Death, despite it being a taboo subject in western cultures, is an intrinsic and inevitable part of our own mortality. It’s also something that, according to documentary Dead Good, has been transformed into a cold and impersonal industry worth millions, far removed from its traditional familial roots. However, there is a new “progressive death movement” sweeping across the UK that aims to change this and, by following two funeral directors operating under this mindset, filmmaker Rehana Rose paints a deeply moving and touching reflection of death in her first feature documentary.
Centring around three families as they prepare to say goodbye to their loved ones in a manner that feels most comfortable and personal to them, the film’s interviewees are completely open and honest about their emotions and opinions on the subject, unafraid to lay it all bare to the camera, consequently grounding the documentary on the most fundamentally human level possible. Moreover, the approach to these people’s very real situations is not in any way exploitative; instead the treatment of the dead, their families and the funeral itself is handled very tastefully – although some may be uncomfortable with the many images of dead bodies presented onscreen throughout.
A large factor of Dead Good’s elegance is thanks to the beautiful combination of some stunning cinematography and music choices that instils a meditative and sublime atmosphere, one that openly encourages viewers to reflect on the onscreen moments just as much as the subjects – one sombre rendition of Pictures of You by Robert Smith is particularly effective. However, while these moments are unquestionably heartfelt, there are times when the soundtrack outstays its welcome; at one point the same track is played again only moments after first being heard, significantly lessening the artistic impact. And with the runtime already being so short (coming in at just under 80 minutes), the repetition and extended nature of these points act as unnecessary padding.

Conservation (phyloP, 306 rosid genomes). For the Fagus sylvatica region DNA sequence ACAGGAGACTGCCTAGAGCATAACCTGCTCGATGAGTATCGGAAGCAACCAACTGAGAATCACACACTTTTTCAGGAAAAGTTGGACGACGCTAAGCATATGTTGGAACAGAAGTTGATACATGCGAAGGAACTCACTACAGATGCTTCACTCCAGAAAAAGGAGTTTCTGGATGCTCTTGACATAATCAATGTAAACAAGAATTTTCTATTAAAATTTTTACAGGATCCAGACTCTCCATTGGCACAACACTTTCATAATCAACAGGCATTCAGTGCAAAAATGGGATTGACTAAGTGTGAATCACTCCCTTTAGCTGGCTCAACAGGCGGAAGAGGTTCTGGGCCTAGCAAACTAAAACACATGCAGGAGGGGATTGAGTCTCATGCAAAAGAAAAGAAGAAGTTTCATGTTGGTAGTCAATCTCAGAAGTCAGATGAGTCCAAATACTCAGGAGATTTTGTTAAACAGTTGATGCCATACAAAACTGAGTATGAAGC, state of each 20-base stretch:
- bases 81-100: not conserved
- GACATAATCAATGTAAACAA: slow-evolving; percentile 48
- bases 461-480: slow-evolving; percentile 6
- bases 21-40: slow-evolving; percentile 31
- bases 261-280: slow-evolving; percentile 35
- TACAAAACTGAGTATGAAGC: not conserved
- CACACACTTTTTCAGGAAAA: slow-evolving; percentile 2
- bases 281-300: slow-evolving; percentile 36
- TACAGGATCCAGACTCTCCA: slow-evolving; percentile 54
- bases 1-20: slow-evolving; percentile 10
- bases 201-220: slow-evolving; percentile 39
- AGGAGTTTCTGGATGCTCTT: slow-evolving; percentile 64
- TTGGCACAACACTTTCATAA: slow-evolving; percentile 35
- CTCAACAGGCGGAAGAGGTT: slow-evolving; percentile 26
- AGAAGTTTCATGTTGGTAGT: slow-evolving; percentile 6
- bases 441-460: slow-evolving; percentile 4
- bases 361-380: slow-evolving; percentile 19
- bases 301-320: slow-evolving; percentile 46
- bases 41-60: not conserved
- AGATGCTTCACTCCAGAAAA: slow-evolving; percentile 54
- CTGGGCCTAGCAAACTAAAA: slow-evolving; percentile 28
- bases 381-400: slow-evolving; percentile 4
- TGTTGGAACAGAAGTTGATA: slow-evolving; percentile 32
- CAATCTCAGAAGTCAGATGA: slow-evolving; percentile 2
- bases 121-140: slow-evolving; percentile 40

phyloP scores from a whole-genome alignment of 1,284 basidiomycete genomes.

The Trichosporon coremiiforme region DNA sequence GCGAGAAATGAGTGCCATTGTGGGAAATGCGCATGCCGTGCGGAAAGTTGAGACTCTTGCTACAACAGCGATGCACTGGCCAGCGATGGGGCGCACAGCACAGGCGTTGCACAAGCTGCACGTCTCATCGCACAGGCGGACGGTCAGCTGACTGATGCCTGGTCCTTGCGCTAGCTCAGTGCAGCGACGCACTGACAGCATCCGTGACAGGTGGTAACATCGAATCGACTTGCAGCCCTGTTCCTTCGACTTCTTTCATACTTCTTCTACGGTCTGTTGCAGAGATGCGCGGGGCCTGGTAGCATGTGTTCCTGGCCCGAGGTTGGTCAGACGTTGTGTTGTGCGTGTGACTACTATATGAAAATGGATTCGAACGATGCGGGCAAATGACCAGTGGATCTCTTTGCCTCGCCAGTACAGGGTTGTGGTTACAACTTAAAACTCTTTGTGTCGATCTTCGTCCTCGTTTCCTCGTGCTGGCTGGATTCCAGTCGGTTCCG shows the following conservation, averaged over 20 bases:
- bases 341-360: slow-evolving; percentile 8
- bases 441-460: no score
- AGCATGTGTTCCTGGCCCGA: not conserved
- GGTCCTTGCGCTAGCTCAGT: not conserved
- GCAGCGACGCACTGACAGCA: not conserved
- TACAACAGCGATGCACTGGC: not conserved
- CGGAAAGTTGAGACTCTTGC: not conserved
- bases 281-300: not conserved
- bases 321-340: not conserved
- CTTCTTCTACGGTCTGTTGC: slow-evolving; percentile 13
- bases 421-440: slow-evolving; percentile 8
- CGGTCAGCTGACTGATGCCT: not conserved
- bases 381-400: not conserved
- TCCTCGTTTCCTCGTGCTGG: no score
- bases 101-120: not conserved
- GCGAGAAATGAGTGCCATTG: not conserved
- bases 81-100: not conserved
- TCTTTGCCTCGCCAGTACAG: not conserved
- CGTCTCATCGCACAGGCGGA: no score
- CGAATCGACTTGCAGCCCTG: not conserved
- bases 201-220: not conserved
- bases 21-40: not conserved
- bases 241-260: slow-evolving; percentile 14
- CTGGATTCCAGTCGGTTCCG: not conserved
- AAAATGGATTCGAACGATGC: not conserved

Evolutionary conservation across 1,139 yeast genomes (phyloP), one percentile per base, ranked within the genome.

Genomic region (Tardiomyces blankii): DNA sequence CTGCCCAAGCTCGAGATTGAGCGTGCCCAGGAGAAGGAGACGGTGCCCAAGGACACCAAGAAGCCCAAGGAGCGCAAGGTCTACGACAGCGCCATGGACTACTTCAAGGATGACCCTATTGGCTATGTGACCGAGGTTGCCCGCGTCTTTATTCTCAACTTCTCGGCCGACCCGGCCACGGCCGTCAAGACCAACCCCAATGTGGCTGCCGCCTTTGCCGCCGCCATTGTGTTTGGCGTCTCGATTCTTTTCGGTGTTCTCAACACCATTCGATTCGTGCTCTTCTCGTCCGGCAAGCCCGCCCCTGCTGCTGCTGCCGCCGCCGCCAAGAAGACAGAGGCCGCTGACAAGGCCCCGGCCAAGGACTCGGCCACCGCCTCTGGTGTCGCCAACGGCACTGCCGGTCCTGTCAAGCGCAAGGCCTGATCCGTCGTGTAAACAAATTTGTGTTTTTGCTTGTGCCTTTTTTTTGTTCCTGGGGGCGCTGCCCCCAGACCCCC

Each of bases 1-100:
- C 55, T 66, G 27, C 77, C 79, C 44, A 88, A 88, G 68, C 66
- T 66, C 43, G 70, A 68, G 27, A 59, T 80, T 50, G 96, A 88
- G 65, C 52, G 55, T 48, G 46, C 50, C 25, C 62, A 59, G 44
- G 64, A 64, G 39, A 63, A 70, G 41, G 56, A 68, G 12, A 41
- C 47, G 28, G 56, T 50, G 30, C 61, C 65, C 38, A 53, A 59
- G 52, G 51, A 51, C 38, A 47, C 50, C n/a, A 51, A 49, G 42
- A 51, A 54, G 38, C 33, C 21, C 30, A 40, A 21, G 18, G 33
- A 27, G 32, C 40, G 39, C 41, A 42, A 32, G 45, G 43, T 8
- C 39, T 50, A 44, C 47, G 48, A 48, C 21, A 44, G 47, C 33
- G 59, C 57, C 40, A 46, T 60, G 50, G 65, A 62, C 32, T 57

While the documentary is partly intended to shine some light on this new trend of personally tailored funerals, it is best viewed as an open invitation on the reflection of death and the meanings it has for different people. Emotionally charged and beautifully made, Dead Good is ultimately an understated but powerful portrait of death.
Dead Good is released in select cinemas on 10th May 2019.
Watch the trailer for Dead Good here: